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2008 Coudoulet de Beaucastel Rouge, Côtes du Rhône, Ch. de Beaucastel
Château de Beaucastel has 200 hectares of vineyards which makes it one of the largest wine estates in the Châteauneuf du Pape region.
Chateau Beaucastel has been run by several generations of the Perrin family, beginning with the late Jacques Perrin (who died in 1978), then the brothers Jean-Pierre and Francois, and now their sons Thomas, Marc, Pierre, and Mathieu. The Perrins own an impressive portfolio of wines, from the extraordinary values, to the top-end world classics, including a sizeable operation under the Perrin et Fils label, as well as the well-priced negociant brand La Vielle Ferme, all of which showcase the complexity and diversity of terroirs in the Rhone region.
Beaucastel was one of the very first domaines to practise organic viticulture - namely no use of herbicides, insecticides or any other chemicals. Unusually, all 13 permitted grape varieties are grown although it is Mourvèdre which is Beaucastel`s signature grape, often making up a third of the final blend.
Beaucastel is renowned for its controversial vinification "á chaud" which involves rapidly heating the incoming grapes, which extracts colour and aroma and kills harmful bacteria. Beaucastel's wines are matured in 500-litre oak casks and, after blending, are bottled with a light fining and without being filtered.
From vines in close proximity to the great Châteauneuf-du-Pape property itself, the Coudoulet de Beaucastel is famous in the Wine Trade for being vastly superior to its Côtes du Rhône appellation tag. Low yields and high quality fruit underwrite the quality, and six months ageing in foudre completes the picture. The Perrins consider this wine to be an integral part of their impressive portfolio.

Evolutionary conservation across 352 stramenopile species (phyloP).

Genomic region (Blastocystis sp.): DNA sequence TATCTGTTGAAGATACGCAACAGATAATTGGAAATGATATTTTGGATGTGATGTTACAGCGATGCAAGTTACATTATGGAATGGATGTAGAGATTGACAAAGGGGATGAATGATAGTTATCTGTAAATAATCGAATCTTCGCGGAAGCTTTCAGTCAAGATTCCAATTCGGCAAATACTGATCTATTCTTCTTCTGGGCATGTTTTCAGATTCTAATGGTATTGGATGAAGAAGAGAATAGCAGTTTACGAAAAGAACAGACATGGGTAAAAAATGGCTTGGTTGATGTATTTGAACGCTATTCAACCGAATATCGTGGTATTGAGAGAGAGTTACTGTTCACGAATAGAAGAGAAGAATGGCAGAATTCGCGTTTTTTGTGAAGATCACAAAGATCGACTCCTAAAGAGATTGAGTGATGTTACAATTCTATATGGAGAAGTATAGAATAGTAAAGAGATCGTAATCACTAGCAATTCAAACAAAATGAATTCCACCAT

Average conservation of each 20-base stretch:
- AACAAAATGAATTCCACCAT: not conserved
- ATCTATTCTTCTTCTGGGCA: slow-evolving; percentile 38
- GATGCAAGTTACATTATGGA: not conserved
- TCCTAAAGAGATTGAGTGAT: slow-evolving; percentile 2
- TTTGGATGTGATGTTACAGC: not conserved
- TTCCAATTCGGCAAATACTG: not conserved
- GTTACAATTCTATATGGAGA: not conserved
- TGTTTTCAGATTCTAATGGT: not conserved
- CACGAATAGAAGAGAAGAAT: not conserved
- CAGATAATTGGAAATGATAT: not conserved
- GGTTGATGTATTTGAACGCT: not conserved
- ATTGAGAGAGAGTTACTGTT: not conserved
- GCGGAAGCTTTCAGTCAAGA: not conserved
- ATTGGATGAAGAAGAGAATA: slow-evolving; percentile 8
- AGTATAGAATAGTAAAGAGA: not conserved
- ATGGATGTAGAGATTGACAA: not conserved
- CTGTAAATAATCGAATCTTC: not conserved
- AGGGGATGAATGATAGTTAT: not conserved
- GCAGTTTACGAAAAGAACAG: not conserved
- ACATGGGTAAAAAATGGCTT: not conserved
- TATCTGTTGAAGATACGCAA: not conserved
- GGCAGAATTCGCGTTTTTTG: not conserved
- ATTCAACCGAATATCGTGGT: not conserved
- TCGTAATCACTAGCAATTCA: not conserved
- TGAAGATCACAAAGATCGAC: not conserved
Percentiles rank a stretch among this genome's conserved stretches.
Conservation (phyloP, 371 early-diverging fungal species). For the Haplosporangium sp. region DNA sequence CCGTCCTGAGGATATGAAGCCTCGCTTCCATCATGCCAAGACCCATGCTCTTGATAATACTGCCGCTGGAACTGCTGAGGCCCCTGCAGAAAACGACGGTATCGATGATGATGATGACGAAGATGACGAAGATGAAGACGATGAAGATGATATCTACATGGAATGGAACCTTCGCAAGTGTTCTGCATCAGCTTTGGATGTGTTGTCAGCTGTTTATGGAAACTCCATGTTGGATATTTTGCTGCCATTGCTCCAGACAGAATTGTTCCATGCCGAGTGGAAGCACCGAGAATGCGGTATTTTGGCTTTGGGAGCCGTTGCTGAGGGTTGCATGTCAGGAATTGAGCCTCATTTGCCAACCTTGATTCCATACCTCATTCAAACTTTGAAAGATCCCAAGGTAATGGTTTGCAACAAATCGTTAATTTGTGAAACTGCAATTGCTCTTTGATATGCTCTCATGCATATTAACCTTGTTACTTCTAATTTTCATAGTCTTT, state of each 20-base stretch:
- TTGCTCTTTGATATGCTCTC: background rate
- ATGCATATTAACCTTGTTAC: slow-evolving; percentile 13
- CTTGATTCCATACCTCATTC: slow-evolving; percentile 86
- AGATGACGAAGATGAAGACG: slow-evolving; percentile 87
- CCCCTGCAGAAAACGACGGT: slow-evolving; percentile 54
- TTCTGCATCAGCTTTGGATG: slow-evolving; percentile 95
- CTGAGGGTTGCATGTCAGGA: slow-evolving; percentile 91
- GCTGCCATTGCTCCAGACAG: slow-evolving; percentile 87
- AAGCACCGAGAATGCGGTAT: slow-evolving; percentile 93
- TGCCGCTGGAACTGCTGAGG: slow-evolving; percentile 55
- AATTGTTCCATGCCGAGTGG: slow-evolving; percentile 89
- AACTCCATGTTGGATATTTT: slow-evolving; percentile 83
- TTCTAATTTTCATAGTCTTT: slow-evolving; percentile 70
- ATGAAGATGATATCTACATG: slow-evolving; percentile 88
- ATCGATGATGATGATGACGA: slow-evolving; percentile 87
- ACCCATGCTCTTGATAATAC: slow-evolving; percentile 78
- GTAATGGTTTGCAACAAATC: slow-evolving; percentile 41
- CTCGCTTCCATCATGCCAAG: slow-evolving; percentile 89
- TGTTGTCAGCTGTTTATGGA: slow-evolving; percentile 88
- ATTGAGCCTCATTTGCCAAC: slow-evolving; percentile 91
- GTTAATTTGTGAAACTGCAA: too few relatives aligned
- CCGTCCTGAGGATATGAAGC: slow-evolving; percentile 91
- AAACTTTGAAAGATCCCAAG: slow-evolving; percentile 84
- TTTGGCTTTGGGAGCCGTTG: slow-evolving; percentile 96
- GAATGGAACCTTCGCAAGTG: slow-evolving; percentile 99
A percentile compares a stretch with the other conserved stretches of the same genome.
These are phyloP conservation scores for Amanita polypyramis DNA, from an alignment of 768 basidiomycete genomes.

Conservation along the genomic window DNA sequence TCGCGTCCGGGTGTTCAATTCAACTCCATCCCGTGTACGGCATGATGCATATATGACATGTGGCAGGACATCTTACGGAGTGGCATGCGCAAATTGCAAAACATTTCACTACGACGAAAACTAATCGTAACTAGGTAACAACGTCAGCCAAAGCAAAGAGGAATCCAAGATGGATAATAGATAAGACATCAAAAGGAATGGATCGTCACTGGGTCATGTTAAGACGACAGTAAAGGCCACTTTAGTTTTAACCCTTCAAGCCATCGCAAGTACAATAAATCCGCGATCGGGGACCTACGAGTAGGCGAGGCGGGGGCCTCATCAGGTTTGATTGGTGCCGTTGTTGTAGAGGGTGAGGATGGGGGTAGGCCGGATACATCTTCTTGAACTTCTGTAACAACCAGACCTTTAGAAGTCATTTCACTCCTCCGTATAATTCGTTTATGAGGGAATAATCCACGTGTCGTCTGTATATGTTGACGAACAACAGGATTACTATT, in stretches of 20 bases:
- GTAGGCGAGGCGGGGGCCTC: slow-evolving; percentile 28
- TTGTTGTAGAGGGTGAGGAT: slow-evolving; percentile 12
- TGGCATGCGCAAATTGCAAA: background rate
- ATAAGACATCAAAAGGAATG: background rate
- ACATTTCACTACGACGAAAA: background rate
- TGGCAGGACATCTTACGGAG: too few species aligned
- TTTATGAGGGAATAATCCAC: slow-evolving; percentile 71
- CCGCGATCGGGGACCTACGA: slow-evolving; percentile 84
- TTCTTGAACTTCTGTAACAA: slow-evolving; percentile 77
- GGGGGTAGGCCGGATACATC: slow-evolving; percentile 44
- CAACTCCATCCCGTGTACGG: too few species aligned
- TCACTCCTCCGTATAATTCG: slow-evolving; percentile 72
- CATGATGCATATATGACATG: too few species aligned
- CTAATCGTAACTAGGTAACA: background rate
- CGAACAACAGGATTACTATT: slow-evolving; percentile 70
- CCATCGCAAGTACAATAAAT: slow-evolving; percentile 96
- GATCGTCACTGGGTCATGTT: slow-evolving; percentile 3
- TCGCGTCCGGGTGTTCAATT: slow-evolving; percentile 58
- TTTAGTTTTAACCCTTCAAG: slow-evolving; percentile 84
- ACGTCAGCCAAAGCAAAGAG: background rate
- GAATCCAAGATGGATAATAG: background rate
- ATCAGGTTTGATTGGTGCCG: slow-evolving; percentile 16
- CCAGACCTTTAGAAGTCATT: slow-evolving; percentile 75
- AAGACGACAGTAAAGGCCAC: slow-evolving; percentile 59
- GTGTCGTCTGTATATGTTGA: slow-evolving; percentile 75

The vast majority of wines from the Southern Rhône are blends. There are 5 main black varieties, although others are used and the most famous wine of the region, Châteauneuf du Pape, can be made from as many as 13 different varieties. Grenache is the most important grape in the southern Rhône - it contributes alcohol, warmth and gentle juicy fruit and is an ideal base wine in the blend. Plantings of Syrah in the southern Rhône have risen dramatically in the last decade and it is an increasingly important component in blends. It rarely attains the heights that it does in the North but adds colour, backbone, tannins and soft ripe fruit to the blend.
The much-maligned Carignan has been on the retreat recently but is still included in many blends - the best old vines can add colour, body and spicy fruits. Cinsault is also backtracking but, if yields are restricted, can produce moderately well-coloured wines adding pleasant-light fruit to red and rosé blends. Finally, Mourvèdre, a grape from Bandol on the Mediterranean coast, has recently become an increasingly significant component of Southern Rhône blends - it often struggles to ripen fully but can add acidity, ripe spicy berry fruits and hints of tobacco to blends.
Classified in 1937, Côtes du Rhône is an enormous appellation encompassing red, white and rosé wines covering an area of 40,300 ha and producing a crop that is 3 times larger than Beaujolais and almost as much as Bordeaux. Although this wine can come from across the Rhône region, more than 90% comes from the south. With the honourable exception of those produced by famous northern names like Jaboulet and Guigal, the finest examples are made in the south.
Red wine dominates, made with a minimum of 40% Grenache (except in the north where Syrah is allowed to be top dog) normally partnered by Syrah and/or Mourvèdre; another 18 varieties are also permitted. Typically light and fruity, the best examples can be rich, spicy and full-bodied. Almost all are best drunk young.
Quality varies from the very ordinary to the exceptional. Much is produced by cooperatives but the best come from the increasing number of individual estates and Châteauneuf-du-Pape producers like Beaucastel who produce premium entry wines here. White and rosé Côtes du Rhônes account for only 2% and 4% respectively, although both can be very good.